Presentation #103.17 in the session Missions and Instruments.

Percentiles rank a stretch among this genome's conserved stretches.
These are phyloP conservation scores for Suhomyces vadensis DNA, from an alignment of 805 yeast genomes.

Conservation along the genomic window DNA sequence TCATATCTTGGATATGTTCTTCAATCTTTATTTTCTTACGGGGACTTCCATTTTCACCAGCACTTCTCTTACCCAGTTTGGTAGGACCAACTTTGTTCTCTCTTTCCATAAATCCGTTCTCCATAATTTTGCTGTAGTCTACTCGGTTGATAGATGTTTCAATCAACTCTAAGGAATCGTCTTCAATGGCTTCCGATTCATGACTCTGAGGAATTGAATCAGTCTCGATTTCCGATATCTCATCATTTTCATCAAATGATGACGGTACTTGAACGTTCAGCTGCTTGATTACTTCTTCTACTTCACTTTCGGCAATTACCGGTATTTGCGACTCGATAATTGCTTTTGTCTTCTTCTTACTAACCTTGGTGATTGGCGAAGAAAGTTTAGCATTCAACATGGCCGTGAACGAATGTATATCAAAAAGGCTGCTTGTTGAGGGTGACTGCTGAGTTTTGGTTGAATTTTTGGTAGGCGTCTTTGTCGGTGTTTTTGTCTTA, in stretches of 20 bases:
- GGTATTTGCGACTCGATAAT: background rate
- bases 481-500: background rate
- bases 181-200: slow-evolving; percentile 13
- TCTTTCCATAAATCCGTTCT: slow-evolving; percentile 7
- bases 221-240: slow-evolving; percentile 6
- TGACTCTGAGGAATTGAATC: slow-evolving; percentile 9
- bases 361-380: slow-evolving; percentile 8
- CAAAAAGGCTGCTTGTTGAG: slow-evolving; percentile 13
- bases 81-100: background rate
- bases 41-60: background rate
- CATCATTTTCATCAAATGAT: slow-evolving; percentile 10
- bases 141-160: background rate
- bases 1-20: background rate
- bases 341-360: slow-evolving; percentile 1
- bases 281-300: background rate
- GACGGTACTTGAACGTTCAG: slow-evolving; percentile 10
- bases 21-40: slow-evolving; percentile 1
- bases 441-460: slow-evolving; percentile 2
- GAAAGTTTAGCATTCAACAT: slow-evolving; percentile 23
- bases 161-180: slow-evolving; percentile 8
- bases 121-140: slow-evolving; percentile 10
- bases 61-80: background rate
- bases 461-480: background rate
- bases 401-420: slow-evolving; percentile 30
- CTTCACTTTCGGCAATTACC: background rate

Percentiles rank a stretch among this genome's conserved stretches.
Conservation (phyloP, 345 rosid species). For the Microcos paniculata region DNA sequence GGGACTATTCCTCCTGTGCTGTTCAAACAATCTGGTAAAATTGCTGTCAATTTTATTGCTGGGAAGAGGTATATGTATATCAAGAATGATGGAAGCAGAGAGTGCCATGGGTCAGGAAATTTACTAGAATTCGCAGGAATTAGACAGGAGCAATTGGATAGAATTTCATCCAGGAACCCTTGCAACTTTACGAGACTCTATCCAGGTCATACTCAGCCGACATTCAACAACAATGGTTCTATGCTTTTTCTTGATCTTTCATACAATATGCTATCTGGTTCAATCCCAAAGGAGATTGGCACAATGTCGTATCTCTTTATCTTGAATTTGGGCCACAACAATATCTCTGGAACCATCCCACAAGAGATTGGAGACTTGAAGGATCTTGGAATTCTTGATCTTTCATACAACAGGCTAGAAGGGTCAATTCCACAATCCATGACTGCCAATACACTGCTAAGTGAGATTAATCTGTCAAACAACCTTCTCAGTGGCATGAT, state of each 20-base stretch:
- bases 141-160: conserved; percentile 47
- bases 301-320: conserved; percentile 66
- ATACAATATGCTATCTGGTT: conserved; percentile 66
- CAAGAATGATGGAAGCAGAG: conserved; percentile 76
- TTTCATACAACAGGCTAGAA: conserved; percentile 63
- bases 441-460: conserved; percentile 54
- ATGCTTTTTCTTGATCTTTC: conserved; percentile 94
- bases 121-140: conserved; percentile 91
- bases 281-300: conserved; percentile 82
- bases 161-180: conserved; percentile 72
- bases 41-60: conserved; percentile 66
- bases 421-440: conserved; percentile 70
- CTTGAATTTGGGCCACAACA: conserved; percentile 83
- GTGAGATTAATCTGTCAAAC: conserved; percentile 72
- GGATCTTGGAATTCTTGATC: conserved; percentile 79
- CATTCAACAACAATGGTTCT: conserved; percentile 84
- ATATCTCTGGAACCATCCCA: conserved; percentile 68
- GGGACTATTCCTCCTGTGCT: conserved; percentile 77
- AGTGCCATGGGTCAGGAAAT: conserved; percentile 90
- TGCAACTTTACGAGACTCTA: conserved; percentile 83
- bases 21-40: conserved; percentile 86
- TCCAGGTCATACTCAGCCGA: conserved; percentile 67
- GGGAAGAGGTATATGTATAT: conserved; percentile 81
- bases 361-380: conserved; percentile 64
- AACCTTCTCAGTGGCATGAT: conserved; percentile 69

X-ray observatories are critical for studying a myriad of high-energy sources in the Universe. Proposed X-ray missions such as Lynx, AXIS, and STAR-X baseline telescopes with thin mirrors while achieving high angular resolution. Adjustable X-ray mirrors present one path to fabricate thin, highly sensitive mirrors over large areas. These mirrors maintain a precise optical figure through the use of piezoelectrically controlled actuators positioned on the convex (back) side of the mirror. Individually addressing these actuators applies a localized stress to the mirror’s surface, which can be used to deterministically correct for deformations induced during fabrication, mounting, gravity release, etc. We present on the capabilities of an adjustable X-ray mirror using lead titanate zirconate (PZT) actuators. The 10.16 cm × 10.16 cm mirror is a slumped glass segment which forms a conical approximation to a Wolter-I telescope and employs 288 lithographically traced actuator cells. Cells are capable of being individually supplied voltages. The response of these cell activations is captured using high precision interferometric measurements. We compare the responses predicted using finite-element analysis models with measured responses to establish the dynamic range of correctability for mirrors of this type.